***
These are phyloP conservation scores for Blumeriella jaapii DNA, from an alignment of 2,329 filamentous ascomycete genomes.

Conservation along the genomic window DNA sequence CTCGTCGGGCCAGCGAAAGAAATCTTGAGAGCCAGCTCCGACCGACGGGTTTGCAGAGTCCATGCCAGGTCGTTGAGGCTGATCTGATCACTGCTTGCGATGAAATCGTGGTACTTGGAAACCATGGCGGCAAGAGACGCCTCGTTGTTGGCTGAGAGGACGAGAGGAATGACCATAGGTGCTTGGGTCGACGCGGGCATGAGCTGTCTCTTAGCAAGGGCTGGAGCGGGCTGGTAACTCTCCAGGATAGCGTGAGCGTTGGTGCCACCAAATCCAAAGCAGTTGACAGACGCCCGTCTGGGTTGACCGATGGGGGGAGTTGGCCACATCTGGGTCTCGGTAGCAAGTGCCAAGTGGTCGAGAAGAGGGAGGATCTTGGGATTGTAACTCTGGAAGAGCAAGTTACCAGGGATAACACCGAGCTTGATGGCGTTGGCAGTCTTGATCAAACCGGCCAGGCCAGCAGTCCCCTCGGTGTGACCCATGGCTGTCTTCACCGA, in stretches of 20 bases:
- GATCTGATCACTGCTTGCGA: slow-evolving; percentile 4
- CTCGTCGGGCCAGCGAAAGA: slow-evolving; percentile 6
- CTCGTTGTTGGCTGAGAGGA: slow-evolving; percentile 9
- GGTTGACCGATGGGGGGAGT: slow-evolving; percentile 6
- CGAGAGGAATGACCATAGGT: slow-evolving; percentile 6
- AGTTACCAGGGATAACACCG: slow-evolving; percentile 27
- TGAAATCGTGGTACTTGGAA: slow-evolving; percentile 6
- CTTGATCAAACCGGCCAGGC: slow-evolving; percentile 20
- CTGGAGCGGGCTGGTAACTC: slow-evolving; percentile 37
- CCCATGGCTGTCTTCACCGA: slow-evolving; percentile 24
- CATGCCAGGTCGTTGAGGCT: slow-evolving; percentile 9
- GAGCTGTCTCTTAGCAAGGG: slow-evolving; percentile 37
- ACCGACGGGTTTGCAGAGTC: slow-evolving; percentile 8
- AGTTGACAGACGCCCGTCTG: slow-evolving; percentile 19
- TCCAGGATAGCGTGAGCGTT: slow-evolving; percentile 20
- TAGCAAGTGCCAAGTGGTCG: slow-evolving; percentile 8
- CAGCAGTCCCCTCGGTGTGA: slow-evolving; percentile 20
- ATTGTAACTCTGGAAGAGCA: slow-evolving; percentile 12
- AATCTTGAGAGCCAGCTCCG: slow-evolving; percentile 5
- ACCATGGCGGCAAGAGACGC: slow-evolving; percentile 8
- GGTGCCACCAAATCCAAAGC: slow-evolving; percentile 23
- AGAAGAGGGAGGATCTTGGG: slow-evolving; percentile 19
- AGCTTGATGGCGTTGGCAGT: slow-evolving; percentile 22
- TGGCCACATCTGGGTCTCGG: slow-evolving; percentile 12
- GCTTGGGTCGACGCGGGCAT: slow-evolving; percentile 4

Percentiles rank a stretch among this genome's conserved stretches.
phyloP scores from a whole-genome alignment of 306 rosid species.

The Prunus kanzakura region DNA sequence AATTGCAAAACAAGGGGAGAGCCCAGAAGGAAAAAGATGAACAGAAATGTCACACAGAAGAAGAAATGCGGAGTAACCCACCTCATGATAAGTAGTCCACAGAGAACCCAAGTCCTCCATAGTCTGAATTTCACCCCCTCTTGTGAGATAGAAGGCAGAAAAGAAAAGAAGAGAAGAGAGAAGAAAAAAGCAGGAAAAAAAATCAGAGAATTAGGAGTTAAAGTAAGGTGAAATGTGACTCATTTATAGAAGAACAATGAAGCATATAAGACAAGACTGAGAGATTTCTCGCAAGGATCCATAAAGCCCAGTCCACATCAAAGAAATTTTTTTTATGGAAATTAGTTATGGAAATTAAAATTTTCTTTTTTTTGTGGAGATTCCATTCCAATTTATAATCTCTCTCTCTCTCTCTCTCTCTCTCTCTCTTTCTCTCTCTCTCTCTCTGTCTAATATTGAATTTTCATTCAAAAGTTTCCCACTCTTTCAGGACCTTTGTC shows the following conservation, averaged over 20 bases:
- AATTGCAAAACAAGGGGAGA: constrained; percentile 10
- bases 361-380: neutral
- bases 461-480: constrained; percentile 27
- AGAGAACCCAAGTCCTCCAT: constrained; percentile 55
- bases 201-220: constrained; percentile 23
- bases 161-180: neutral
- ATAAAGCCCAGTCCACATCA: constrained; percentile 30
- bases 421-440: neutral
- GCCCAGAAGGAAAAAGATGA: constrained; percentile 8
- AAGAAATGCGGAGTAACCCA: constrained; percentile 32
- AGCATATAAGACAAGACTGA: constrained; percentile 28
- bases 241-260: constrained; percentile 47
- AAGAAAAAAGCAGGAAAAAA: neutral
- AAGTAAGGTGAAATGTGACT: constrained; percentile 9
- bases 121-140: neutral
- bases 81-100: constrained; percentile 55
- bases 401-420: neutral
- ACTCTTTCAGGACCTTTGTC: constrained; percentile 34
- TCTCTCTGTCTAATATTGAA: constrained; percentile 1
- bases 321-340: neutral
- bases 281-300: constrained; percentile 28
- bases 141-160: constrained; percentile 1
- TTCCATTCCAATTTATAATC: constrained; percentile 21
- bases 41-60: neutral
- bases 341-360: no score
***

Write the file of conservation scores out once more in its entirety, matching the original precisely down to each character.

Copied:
These are phyloP conservation scores for Blumeriella jaapii DNA, from an alignment of 2,329 filamentous ascomycete genomes.

Conservation along the genomic window DNA sequence CTCGTCGGGCCAGCGAAAGAAATCTTGAGAGCCAGCTCCGACCGACGGGTTTGCAGAGTCCATGCCAGGTCGTTGAGGCTGATCTGATCACTGCTTGCGATGAAATCGTGGTACTTGGAAACCATGGCGGCAAGAGACGCCTCGTTGTTGGCTGAGAGGACGAGAGGAATGACCATAGGTGCTTGGGTCGACGCGGGCATGAGCTGTCTCTTAGCAAGGGCTGGAGCGGGCTGGTAACTCTCCAGGATAGCGTGAGCGTTGGTGCCACCAAATCCAAAGCAGTTGACAGACGCCCGTCTGGGTTGACCGATGGGGGGAGTTGGCCACATCTGGGTCTCGGTAGCAAGTGCCAAGTGGTCGAGAAGAGGGAGGATCTTGGGATTGTAACTCTGGAAGAGCAAGTTACCAGGGATAACACCGAGCTTGATGGCGTTGGCAGTCTTGATCAAACCGGCCAGGCCAGCAGTCCCCTCGGTGTGACCCATGGCTGTCTTCACCGA, in stretches of 20 bases:
- GATCTGATCACTGCTTGCGA: slow-evolving; percentile 4
- CTCGTCGGGCCAGCGAAAGA: slow-evolving; percentile 6
- CTCGTTGTTGGCTGAGAGGA: slow-evolving; percentile 9
- GGTTGACCGATGGGGGGAGT: slow-evolving; percentile 6
- CGAGAGGAATGACCATAGGT: slow-evolving; percentile 6
- AGTTACCAGGGATAACACCG: slow-evolving; percentile 27
- TGAAATCGTGGTACTTGGAA: slow-evolving; percentile 6
- CTTGATCAAACCGGCCAGGC: slow-evolving; percentile 20
- CTGGAGCGGGCTGGTAACTC: slow-evolving; percentile 37
- CCCATGGCTGTCTTCACCGA: slow-evolving; percentile 24
- CATGCCAGGTCGTTGAGGCT: slow-evolving; percentile 9
- GAGCTGTCTCTTAGCAAGGG: slow-evolving; percentile 37
- ACCGACGGGTTTGCAGAGTC: slow-evolving; percentile 8
- AGTTGACAGACGCCCGTCTG: slow-evolving; percentile 19
- TCCAGGATAGCGTGAGCGTT: slow-evolving; percentile 20
- TAGCAAGTGCCAAGTGGTCG: slow-evolving; percentile 8
- CAGCAGTCCCCTCGGTGTGA: slow-evolving; percentile 20
- ATTGTAACTCTGGAAGAGCA: slow-evolving; percentile 12
- AATCTTGAGAGCCAGCTCCG: slow-evolving; percentile 5
- ACCATGGCGGCAAGAGACGC: slow-evolving; percentile 8
- GGTGCCACCAAATCCAAAGC: slow-evolving; percentile 23
- AGAAGAGGGAGGATCTTGGG: slow-evolving; percentile 19
- AGCTTGATGGCGTTGGCAGT: slow-evolving; percentile 22
- TGGCCACATCTGGGTCTCGG: slow-evolving; percentile 12
- GCTTGGGTCGACGCGGGCAT: slow-evolving; percentile 4

Percentiles rank a stretch among this genome's conserved stretches.
phyloP scores from a whole-genome alignment of 306 rosid species.

The Prunus kanzakura region DNA sequence AATTGCAAAACAAGGGGAGAGCCCAGAAGGAAAAAGATGAACAGAAATGTCACACAGAAGAAGAAATGCGGAGTAACCCACCTCATGATAAGTAGTCCACAGAGAACCCAAGTCCTCCATAGTCTGAATTTCACCCCCTCTTGTGAGATAGAAGGCAGAAAAGAAAAGAAGAGAAGAGAGAAGAAAAAAGCAGGAAAAAAAATCAGAGAATTAGGAGTTAAAGTAAGGTGAAATGTGACTCATTTATAGAAGAACAATGAAGCATATAAGACAAGACTGAGAGATTTCTCGCAAGGATCCATAAAGCCCAGTCCACATCAAAGAAATTTTTTTTATGGAAATTAGTTATGGAAATTAAAATTTTCTTTTTTTTGTGGAGATTCCATTCCAATTTATAATCTCTCTCTCTCTCTCTCTCTCTCTCTCTCTTTCTCTCTCTCTCTCTCTGTCTAATATTGAATTTTCATTCAAAAGTTTCCCACTCTTTCAGGACCTTTGTC shows the following conservation, averaged over 20 bases:
- AATTGCAAAACAAGGGGAGA: constrained; percentile 10
- bases 361-380: neutral
- bases 461-480: constrained; percentile 27
- AGAGAACCCAAGTCCTCCAT: constrained; percentile 55
- bases 201-220: constrained; percentile 23
- bases 161-180: neutral
- ATAAAGCCCAGTCCACATCA: constrained; percentile 30
- bases 421-440: neutral
- GCCCAGAAGGAAAAAGATGA: constrained; percentile 8
- AAGAAATGCGGAGTAACCCA: constrained; percentile 32
- AGCATATAAGACAAGACTGA: constrained; percentile 28
- bases 241-260: constrained; percentile 47
- AAGAAAAAAGCAGGAAAAAA: neutral
- AAGTAAGGTGAAATGTGACT: constrained; percentile 9
- bases 121-140: neutral
- bases 81-100: constrained; percentile 55
- bases 401-420: neutral
- ACTCTTTCAGGACCTTTGTC: constrained; percentile 34
- TCTCTCTGTCTAATATTGAA: constrained; percentile 1
- bases 321-340: neutral
- bases 281-300: constrained; percentile 28
- bases 141-160: constrained; percentile 1
- TTCCATTCCAATTTATAATC: constrained; percentile 21
- bases 41-60: neutral
- bases 341-360: no score